When Granite Staters fill out their ballots next week, most probably won't hesitate when making their choices for president or governor.
When looking down the ballot, chances are they will probably have no problem choosing other candidates as well. Then, there are the three questions.
The three questions — including two constitutional amendments that proponents say if approved, will help protect New Hampshire tradition.
Political analysts say some voters may not even see the questions at the bottom of the ballot, never mind make informed decisions on them.
Question 1 asks voters to adopt an income tax ban, while Question 2 gives the Legislature authority to regulate the courts. Question 3 asks if a convention should be held to amend the state constitution.
Although a heavy turnout is predicted for Election Day, don't expect many voters to be weighing in on these questions, except for maybe the income tax ban, the analysts said.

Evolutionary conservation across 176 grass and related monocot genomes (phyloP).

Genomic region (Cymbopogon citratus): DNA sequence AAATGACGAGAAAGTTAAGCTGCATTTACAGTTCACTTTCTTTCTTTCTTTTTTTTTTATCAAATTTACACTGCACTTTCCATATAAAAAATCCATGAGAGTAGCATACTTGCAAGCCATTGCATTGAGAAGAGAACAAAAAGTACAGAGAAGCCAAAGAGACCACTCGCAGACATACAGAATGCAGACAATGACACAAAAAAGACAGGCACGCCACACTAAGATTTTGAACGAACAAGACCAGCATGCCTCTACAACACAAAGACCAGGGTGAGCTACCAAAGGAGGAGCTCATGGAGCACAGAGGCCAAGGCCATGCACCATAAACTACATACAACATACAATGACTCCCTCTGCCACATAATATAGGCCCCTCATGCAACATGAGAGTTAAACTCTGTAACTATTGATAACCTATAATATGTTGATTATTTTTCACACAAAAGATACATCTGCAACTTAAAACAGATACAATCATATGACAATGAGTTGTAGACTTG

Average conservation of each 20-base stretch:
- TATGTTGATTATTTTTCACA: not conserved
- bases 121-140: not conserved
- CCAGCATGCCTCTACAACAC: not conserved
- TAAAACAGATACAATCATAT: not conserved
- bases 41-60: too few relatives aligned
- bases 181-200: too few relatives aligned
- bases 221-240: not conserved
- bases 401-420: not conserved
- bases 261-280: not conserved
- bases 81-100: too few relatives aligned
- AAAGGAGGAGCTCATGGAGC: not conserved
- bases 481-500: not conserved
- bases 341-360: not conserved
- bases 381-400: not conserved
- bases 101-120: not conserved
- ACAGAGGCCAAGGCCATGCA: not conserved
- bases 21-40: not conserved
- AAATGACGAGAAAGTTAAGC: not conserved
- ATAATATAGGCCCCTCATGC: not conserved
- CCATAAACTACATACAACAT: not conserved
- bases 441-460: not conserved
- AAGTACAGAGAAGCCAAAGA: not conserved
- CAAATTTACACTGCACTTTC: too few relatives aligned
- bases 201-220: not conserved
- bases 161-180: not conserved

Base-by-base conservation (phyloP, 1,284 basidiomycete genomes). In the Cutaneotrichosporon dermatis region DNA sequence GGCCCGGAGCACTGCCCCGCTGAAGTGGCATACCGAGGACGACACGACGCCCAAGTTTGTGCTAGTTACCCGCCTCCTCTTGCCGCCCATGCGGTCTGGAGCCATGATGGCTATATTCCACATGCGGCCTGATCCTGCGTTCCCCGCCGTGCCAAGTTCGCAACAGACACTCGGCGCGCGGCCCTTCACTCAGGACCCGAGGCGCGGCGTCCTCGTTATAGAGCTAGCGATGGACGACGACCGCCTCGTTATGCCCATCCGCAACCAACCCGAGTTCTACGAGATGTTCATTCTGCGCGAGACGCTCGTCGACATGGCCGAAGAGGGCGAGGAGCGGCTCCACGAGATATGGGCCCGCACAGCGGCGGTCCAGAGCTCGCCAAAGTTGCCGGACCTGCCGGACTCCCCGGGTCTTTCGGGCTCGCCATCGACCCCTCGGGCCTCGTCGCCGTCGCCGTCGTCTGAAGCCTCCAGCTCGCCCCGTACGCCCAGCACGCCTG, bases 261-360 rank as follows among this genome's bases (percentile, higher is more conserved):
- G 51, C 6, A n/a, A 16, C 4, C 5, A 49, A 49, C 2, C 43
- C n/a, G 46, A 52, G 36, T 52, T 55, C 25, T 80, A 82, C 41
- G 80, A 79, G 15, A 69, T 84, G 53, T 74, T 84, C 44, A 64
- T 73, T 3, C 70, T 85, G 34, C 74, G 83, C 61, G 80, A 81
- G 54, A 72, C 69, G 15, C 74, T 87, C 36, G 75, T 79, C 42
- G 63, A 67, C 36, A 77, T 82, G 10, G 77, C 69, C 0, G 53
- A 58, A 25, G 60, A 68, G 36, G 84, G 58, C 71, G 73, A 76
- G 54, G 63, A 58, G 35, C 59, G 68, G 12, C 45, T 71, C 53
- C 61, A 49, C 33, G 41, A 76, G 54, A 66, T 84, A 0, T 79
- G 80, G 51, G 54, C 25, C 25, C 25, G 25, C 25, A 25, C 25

"There is so much attention paid to the top races, it is very difficult to get voters interested in what's going on at the bottom of the ballot," said University of New Hampshire political science professor Dante Scala. "I would say passage of both (amendments) is difficult."
Adopting a constitutional amendment requires approval from two-thirds of voters, making it even more difficult to enact these proposals, he said.
Fellow political science professors and analysts Andrew Smith and Dean Spiliotes agree that few voters are aware — or even care — about the three questions. Many who are knowledgeable about the questions just don't feel amending the state Constitution is the right thing to do, they said.
That includes people who oppose an income tax, they said.
"The juice isn't there for this down the ballot," Spiliotes said.
Smith, head of the UNH Survey Center, said while many voters may have opinions on the income tax question, the same can't be said for the other two proposals.